Drug-Resistant Malaria Strain Alarms Researchers

The main drug used to treat Malaria has shown to be ineffective in a recent strain found in Myanmar. Doctors say it's spreading at an alarming rate.

Drug-Resistant Malaria Strain Alarms Researchers
Getty Images / Paula Bronstein

Researchers have voiced a new concern about malaria — the mosquito-born disease that could be deadly if not treated.  

And that's just the concern  — treatment. According to a recent study a drug-resistant strain of the illness has been spreading through Myanmar and bordering countries. 

"Resistance to nearly all majorly antimalarial drugs started in these poorest boarder areas. No one knows quite why, but migrations, conflict, poverty and fake drugs have probably all played a part," reports NBC

Authors of the new study, published in The Lancet, say the drug-resistance strain is spreading and researchers are calling it a disaster in the making. 

Writing, "The pace at which the geographical extent of artemisinin resistance is spreading is faster than the rate at which control and elimination measures are being developed and instituted, or new drugs being introduced."

Artemisinin is the drug that doctors have relied on to cure malaria, and while treatment used to take just 24 hours, it now takes days. Signs of resistance to the drug have slowly become more prominent over the last decade or so. 

According to The New York Times, we've been through this with the malaria virus before. Artemisinin is showing a similar pattern to drugs "like chloroquine. Such drugs were, in their time, mainstays of malaria treatment but are no longer considered useful because the parasite became resistant."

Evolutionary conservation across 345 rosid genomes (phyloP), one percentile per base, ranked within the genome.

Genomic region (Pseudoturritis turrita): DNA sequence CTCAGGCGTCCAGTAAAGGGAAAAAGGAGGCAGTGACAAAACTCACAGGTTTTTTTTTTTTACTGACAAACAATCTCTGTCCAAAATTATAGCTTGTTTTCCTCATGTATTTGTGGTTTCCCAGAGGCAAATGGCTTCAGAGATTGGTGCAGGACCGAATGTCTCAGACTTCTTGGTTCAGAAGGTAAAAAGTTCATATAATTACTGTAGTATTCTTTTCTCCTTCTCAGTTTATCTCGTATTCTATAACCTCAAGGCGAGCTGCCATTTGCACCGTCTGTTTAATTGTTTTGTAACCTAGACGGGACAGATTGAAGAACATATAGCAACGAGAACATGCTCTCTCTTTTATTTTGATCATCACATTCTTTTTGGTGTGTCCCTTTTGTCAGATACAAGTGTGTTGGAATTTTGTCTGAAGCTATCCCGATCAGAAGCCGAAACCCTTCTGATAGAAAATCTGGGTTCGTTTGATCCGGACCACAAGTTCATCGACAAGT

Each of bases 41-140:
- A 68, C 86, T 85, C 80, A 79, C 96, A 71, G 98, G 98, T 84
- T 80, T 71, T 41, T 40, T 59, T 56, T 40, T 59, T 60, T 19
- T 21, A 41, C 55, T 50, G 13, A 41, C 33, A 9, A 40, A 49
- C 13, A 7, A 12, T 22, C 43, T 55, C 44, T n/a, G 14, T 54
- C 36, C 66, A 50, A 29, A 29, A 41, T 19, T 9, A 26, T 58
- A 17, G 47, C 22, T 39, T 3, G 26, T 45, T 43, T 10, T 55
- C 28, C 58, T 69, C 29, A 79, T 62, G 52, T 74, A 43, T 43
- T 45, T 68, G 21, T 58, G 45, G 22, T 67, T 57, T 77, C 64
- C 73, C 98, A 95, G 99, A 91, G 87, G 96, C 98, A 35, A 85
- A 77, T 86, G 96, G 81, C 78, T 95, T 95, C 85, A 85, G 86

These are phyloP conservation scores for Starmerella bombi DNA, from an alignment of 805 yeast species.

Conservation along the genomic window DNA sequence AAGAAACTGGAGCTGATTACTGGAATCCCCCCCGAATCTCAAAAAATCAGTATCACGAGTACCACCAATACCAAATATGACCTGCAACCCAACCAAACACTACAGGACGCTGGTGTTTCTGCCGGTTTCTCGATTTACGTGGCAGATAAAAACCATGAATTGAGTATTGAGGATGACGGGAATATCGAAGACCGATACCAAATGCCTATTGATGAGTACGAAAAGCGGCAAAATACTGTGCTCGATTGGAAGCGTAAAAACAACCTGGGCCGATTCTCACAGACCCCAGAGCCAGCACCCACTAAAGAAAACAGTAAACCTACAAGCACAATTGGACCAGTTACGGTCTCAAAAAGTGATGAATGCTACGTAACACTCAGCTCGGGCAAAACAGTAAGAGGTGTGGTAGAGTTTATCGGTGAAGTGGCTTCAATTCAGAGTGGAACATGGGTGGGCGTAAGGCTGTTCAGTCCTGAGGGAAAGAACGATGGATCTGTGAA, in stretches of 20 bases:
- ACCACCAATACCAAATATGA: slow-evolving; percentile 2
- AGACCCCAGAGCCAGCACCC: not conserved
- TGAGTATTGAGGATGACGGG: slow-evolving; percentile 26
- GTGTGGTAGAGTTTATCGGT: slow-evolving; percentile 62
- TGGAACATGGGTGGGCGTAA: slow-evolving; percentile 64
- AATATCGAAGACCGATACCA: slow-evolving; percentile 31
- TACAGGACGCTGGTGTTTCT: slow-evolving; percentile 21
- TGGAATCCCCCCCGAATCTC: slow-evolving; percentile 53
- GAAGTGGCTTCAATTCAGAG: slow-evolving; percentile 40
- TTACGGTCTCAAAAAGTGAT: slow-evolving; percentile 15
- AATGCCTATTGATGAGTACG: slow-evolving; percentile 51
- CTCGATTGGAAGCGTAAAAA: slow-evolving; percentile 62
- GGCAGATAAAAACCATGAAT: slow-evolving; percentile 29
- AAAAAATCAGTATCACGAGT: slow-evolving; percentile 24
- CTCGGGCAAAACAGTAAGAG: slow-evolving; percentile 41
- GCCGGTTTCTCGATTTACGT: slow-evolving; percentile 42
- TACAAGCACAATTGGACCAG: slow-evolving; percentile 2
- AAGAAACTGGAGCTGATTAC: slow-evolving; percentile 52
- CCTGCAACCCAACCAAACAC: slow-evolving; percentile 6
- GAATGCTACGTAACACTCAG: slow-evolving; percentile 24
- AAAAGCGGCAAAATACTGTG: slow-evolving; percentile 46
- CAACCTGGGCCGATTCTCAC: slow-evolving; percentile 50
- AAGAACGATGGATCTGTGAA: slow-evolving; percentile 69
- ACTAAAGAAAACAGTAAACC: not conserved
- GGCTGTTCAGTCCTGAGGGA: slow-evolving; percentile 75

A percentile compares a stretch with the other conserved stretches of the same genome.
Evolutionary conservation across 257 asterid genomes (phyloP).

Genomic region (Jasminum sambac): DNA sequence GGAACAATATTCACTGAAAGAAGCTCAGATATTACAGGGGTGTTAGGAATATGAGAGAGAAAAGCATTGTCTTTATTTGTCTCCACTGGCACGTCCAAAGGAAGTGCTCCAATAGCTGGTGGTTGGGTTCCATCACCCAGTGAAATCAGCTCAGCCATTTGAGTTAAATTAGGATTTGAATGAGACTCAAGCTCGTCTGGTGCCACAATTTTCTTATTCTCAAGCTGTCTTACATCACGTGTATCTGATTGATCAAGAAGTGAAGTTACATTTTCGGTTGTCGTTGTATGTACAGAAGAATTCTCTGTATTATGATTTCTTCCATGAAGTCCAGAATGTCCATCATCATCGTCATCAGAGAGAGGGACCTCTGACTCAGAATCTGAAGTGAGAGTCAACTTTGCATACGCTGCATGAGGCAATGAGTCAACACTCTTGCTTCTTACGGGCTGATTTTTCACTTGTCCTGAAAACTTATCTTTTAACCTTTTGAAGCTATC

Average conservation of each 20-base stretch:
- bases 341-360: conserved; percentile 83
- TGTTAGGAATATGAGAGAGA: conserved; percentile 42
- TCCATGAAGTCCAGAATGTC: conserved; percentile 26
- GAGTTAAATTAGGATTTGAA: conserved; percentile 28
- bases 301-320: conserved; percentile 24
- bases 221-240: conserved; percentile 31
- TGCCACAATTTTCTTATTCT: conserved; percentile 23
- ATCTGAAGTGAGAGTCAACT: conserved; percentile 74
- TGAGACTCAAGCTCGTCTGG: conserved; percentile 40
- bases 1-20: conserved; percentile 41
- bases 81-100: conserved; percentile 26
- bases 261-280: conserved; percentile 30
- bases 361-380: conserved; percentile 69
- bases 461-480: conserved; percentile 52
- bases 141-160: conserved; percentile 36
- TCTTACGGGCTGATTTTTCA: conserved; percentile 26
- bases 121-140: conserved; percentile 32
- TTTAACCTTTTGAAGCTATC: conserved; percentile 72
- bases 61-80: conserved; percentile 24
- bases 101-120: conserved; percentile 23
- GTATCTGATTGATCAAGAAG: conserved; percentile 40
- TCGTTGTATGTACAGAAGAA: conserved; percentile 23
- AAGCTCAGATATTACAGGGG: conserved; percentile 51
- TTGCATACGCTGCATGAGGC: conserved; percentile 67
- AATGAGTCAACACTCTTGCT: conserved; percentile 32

As of now, treatment is working when other drugs are used in combination with artemisinin. But as Dr. Charles Woodrow, who was involved in the study, told NPR introducing those supplementary drugs could add to future problems.   

"If the parasites were to evolve in a way that made them entirely resistant to artemisinins, this would be disastrous over a short time scale. Because you'd be left with the remnants of all the other drugs we'd tried to use in the past."

That's what Woodrow calls the nightmare scenario; but it's not something we need to worry about just yet. Best case scenario — researchers will be able to develop a new treatment, as they have in the past. 

The current resistant malaria strain is known to have spread from Myanmar to parts of Cambodia, Laos, Thailand and Vietnam. 

Globally, some 600,000 people die from the Malaria every year. 

This video includes images from Getty Images, historicair.